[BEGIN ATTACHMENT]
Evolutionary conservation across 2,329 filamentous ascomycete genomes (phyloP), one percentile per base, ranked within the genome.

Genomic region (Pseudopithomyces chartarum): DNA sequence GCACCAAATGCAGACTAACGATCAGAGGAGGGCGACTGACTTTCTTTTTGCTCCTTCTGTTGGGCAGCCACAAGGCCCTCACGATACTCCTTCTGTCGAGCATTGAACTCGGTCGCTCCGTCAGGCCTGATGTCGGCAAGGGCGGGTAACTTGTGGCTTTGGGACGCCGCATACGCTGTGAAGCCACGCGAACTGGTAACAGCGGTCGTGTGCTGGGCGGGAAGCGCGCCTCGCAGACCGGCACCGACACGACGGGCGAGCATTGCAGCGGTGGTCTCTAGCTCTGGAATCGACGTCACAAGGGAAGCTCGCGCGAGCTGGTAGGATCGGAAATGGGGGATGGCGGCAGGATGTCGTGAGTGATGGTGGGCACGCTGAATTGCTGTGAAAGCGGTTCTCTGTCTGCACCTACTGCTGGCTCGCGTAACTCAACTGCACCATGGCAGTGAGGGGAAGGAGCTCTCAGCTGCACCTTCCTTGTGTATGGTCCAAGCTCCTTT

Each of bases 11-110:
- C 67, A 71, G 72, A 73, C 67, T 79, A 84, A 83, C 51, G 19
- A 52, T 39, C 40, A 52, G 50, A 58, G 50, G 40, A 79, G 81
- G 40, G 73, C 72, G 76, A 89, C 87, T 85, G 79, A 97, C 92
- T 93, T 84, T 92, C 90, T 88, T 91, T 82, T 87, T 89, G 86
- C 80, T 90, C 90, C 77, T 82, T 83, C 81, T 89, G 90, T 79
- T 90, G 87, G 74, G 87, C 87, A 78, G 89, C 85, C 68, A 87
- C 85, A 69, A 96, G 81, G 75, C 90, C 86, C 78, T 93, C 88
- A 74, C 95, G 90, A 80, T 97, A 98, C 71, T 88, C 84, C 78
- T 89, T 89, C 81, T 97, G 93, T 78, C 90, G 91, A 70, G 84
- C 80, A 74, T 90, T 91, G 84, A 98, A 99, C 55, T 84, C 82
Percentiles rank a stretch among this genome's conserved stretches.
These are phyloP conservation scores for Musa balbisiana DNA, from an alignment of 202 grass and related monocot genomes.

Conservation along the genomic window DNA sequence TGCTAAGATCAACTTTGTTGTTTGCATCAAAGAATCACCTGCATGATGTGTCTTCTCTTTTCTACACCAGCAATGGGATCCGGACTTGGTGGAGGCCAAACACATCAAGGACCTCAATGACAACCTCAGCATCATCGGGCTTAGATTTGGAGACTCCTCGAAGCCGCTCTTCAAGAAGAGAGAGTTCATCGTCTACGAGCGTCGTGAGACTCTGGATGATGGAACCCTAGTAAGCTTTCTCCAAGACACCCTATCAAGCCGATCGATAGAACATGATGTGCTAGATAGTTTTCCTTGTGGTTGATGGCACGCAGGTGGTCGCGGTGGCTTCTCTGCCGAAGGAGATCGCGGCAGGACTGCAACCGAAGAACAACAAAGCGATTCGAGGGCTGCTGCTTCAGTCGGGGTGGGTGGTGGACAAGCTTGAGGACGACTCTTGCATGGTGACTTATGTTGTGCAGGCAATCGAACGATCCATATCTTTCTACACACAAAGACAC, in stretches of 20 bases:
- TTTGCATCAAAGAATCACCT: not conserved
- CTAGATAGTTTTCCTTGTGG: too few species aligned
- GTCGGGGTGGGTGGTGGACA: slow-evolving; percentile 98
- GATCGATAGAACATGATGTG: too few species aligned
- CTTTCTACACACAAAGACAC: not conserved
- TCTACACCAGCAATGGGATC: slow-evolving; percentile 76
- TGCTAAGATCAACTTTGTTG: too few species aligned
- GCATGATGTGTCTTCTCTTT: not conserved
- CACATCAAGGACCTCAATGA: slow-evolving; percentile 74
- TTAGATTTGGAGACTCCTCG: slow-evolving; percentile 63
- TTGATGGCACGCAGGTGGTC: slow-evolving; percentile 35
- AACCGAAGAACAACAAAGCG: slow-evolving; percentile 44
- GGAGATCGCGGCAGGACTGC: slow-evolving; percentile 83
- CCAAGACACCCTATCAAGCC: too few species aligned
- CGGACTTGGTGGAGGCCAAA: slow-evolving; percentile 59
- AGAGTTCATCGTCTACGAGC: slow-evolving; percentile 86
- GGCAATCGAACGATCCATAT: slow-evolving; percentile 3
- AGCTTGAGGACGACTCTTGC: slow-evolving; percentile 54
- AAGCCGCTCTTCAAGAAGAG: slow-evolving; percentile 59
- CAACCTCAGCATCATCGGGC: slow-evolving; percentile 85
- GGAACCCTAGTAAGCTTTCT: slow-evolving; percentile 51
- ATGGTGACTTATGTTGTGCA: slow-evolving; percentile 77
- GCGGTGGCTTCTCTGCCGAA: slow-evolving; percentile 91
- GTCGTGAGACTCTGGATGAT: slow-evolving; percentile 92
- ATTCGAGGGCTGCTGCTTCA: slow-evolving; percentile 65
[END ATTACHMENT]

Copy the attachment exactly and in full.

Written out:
Evolutionary conservation across 2,329 filamentous ascomycete genomes (phyloP), one percentile per base, ranked within the genome.

Genomic region (Pseudopithomyces chartarum): DNA sequence GCACCAAATGCAGACTAACGATCAGAGGAGGGCGACTGACTTTCTTTTTGCTCCTTCTGTTGGGCAGCCACAAGGCCCTCACGATACTCCTTCTGTCGAGCATTGAACTCGGTCGCTCCGTCAGGCCTGATGTCGGCAAGGGCGGGTAACTTGTGGCTTTGGGACGCCGCATACGCTGTGAAGCCACGCGAACTGGTAACAGCGGTCGTGTGCTGGGCGGGAAGCGCGCCTCGCAGACCGGCACCGACACGACGGGCGAGCATTGCAGCGGTGGTCTCTAGCTCTGGAATCGACGTCACAAGGGAAGCTCGCGCGAGCTGGTAGGATCGGAAATGGGGGATGGCGGCAGGATGTCGTGAGTGATGGTGGGCACGCTGAATTGCTGTGAAAGCGGTTCTCTGTCTGCACCTACTGCTGGCTCGCGTAACTCAACTGCACCATGGCAGTGAGGGGAAGGAGCTCTCAGCTGCACCTTCCTTGTGTATGGTCCAAGCTCCTTT

Each of bases 11-110:
- C 67, A 71, G 72, A 73, C 67, T 79, A 84, A 83, C 51, G 19
- A 52, T 39, C 40, A 52, G 50, A 58, G 50, G 40, A 79, G 81
- G 40, G 73, C 72, G 76, A 89, C 87, T 85, G 79, A 97, C 92
- T 93, T 84, T 92, C 90, T 88, T 91, T 82, T 87, T 89, G 86
- C 80, T 90, C 90, C 77, T 82, T 83, C 81, T 89, G 90, T 79
- T 90, G 87, G 74, G 87, C 87, A 78, G 89, C 85, C 68, A 87
- C 85, A 69, A 96, G 81, G 75, C 90, C 86, C 78, T 93, C 88
- A 74, C 95, G 90, A 80, T 97, A 98, C 71, T 88, C 84, C 78
- T 89, T 89, C 81, T 97, G 93, T 78, C 90, G 91, A 70, G 84
- C 80, A 74, T 90, T 91, G 84, A 98, A 99, C 55, T 84, C 82
Percentiles rank a stretch among this genome's conserved stretches.
These are phyloP conservation scores for Musa balbisiana DNA, from an alignment of 202 grass and related monocot genomes.

Conservation along the genomic window DNA sequence TGCTAAGATCAACTTTGTTGTTTGCATCAAAGAATCACCTGCATGATGTGTCTTCTCTTTTCTACACCAGCAATGGGATCCGGACTTGGTGGAGGCCAAACACATCAAGGACCTCAATGACAACCTCAGCATCATCGGGCTTAGATTTGGAGACTCCTCGAAGCCGCTCTTCAAGAAGAGAGAGTTCATCGTCTACGAGCGTCGTGAGACTCTGGATGATGGAACCCTAGTAAGCTTTCTCCAAGACACCCTATCAAGCCGATCGATAGAACATGATGTGCTAGATAGTTTTCCTTGTGGTTGATGGCACGCAGGTGGTCGCGGTGGCTTCTCTGCCGAAGGAGATCGCGGCAGGACTGCAACCGAAGAACAACAAAGCGATTCGAGGGCTGCTGCTTCAGTCGGGGTGGGTGGTGGACAAGCTTGAGGACGACTCTTGCATGGTGACTTATGTTGTGCAGGCAATCGAACGATCCATATCTTTCTACACACAAAGACAC, in stretches of 20 bases:
- TTTGCATCAAAGAATCACCT: not conserved
- CTAGATAGTTTTCCTTGTGG: too few species aligned
- GTCGGGGTGGGTGGTGGACA: slow-evolving; percentile 98
- GATCGATAGAACATGATGTG: too few species aligned
- CTTTCTACACACAAAGACAC: not conserved
- TCTACACCAGCAATGGGATC: slow-evolving; percentile 76
- TGCTAAGATCAACTTTGTTG: too few species aligned
- GCATGATGTGTCTTCTCTTT: not conserved
- CACATCAAGGACCTCAATGA: slow-evolving; percentile 74
- TTAGATTTGGAGACTCCTCG: slow-evolving; percentile 63
- TTGATGGCACGCAGGTGGTC: slow-evolving; percentile 35
- AACCGAAGAACAACAAAGCG: slow-evolving; percentile 44
- GGAGATCGCGGCAGGACTGC: slow-evolving; percentile 83
- CCAAGACACCCTATCAAGCC: too few species aligned
- CGGACTTGGTGGAGGCCAAA: slow-evolving; percentile 59
- AGAGTTCATCGTCTACGAGC: slow-evolving; percentile 86
- GGCAATCGAACGATCCATAT: slow-evolving; percentile 3
- AGCTTGAGGACGACTCTTGC: slow-evolving; percentile 54
- AAGCCGCTCTTCAAGAAGAG: slow-evolving; percentile 59
- CAACCTCAGCATCATCGGGC: slow-evolving; percentile 85
- GGAACCCTAGTAAGCTTTCT: slow-evolving; percentile 51
- ATGGTGACTTATGTTGTGCA: slow-evolving; percentile 77
- GCGGTGGCTTCTCTGCCGAA: slow-evolving; percentile 91
- GTCGTGAGACTCTGGATGAT: slow-evolving; percentile 92
- ATTCGAGGGCTGCTGCTTCA: slow-evolving; percentile 65